TS850/DSP100 combo OR TS950SDX

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DV1TBX
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TS850/DSP100 combo OR TS950SDX

Post by DV1TBX » Mon Jun 06, 2011 8:26 pm

Hi to all

Just wanted to hear some opinion here, not a debate .
Iam thinking which radio is best for dual use , Vodoo audio and a regular daily DX / QSO radio. Both radio has DSP and tx bandwidth is also adjustable.
Can some one make a comparisson for both radio? it could be advantage and disadvantage over each radio. Simple explaination / comparisson is ok.

Thank you,
Alex

BillPaul
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Post by BillPaul » Tue Jun 07, 2011 12:19 pm

I happen to own both the TS-850SAT/DSP-100 combo and a TS-950SDX. Note however that I've only had the latter radio for a couple of weeks, so you might take what I say with a grain of salt.

In general, I much prefer the TS-950SDX. Both have great voodoo audio, but for my money the 950 just has a more comfortable feel. Some comparisson points:

- Both radios have the same, very quick internal tuner

- Both radios have an IF OUT interface for the SM-230 station monitor

- The TS-950SDX comes with the SO-2 TXCO built in. You can add the SO-2 to the TS-850 as an option (I did), but you have to track one down and it's extra work.

- The TS-850 uses an LCD display while the TS-950SDX uses a florescent tube display. The latter has the advantage that it's visible at all angles, but the display on the TS-850 is sharper, which I prefer.

- Out of the box, I think the TS-850's receiver has a little wider audio response compared to the TS-950SDX. You can of course perform dem voodoo modz on the TS-950SDX to vastly improve it, but the work is not for the timid.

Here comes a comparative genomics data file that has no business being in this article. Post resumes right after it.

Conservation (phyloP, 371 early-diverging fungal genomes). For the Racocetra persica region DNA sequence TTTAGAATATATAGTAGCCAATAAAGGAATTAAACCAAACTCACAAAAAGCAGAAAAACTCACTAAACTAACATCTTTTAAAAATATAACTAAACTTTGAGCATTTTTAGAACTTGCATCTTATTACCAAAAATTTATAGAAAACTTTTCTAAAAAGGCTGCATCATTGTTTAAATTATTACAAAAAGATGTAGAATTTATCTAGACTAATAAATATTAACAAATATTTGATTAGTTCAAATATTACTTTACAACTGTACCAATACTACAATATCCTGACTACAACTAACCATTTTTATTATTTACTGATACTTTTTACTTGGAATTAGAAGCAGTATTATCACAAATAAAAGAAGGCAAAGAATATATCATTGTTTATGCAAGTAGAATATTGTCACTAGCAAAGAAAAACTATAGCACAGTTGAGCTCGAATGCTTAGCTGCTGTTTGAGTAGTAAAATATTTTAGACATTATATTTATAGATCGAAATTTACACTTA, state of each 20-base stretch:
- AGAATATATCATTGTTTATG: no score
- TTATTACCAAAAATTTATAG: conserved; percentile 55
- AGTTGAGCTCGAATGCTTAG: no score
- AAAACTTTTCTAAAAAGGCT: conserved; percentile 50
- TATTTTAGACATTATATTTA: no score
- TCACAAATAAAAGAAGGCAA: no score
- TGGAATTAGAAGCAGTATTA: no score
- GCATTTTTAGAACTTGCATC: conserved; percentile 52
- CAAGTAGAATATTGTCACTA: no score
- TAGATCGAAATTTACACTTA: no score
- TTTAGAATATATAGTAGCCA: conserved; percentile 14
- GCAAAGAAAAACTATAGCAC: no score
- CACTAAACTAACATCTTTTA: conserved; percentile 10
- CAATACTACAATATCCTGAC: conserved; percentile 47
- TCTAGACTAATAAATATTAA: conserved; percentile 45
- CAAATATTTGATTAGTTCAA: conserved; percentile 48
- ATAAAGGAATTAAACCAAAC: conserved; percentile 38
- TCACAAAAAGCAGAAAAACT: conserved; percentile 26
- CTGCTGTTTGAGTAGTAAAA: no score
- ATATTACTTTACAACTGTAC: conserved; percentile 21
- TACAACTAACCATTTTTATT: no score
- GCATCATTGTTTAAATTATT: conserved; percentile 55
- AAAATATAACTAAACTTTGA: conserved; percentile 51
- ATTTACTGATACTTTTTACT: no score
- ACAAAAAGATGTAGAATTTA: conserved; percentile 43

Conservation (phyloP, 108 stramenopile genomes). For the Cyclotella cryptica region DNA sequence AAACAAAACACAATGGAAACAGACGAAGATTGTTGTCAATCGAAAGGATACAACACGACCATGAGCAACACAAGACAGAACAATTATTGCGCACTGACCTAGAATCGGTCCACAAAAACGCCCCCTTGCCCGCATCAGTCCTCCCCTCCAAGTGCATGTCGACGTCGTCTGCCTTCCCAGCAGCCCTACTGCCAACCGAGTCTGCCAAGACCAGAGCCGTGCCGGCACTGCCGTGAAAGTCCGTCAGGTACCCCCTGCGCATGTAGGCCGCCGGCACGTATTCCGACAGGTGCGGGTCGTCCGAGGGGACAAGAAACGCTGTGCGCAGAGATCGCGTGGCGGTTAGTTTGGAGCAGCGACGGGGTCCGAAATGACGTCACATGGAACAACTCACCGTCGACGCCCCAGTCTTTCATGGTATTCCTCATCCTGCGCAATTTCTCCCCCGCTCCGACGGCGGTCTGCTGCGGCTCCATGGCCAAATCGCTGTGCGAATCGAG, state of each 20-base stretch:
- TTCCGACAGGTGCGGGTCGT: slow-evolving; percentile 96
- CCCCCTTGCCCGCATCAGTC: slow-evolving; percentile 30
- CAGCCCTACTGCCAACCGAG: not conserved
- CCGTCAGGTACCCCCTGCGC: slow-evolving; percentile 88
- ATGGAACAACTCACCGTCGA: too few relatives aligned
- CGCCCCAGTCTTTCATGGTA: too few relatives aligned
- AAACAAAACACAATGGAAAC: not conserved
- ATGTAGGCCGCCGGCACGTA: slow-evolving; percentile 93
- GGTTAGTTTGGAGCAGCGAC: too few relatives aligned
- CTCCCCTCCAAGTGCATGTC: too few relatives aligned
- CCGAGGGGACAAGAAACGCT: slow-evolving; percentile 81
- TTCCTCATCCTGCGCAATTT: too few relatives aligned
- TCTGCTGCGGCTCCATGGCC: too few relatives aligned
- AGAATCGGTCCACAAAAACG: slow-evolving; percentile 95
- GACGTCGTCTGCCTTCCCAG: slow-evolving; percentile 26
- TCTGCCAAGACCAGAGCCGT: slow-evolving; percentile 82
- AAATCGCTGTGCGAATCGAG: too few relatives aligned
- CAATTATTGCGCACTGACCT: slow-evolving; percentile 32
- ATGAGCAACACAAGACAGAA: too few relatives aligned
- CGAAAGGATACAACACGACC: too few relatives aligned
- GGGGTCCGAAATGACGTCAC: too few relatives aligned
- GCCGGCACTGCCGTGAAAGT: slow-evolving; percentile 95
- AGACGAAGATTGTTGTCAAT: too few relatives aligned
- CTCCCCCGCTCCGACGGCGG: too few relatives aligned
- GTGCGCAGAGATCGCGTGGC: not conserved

- Out of the box, the monitor on the TS-850 has better response as well. Again, you can improve this if you do the full set of voodoo mods to the TS-950SDX.

- While the TS-850's monitor has better out of the box fidelity, it only works in SSB voice modes; the TS-950SDX's monitor works in AM and FM too.

- While I can get my computer to talk to the TS-850 using a direct connection to the ACC1 port on the back of the radio, I've never gotten it to work via the CONT OUT port on the DSP-100 (which you must use because the DSP unit takes over the ACC1 port when it's connected). I don't have any problems communicating with the TS-950SDX.

- Voodoo audio bandwidth on the TS-950SDX is a little wider on than on the TS-850SAT/DSP-100 (6.7Khz vs 6Khz)

- You can trick both radios into producing DSP-modulated voodoo audio on AM, but to my ear the TS-950SDX sounds much better than the TS-850SAT/DSP-100 when you do it. You can achieve excellent AM fidelity with the TS-850 by injecting audio directly into the balanced modulator, but this requires additional modification.

- Both radios allow you to turn the extended TX voodoo audio bandwidth on and off at will. However, with the TS-850SAT/DSP-100, you need to use dip switches on the back of the DSP-100 unit in order to set the low cut and high cut filters to the "off" position, whereas with the TS-950SDX you can configure everything using menu options. I find the latter much more convenient.

- With the TS-850SAT/DSP-100 combo, there's only one set of DSP bandwidth control knobs, which affect both RX and TX. With the TS-950SDX, you can set the RX DSP bandwidth separately (menu option 22) from the TX bandwidth (menu options 20 and 21).

- The TS-850 seems a little easier to operate at first compared to the TS-950SDX, largely due to the menu functions. However, most of the menu settings only need to be configured once and then you can pretty much forget about them. Both radios are fairly intuitive once you get the hang of them.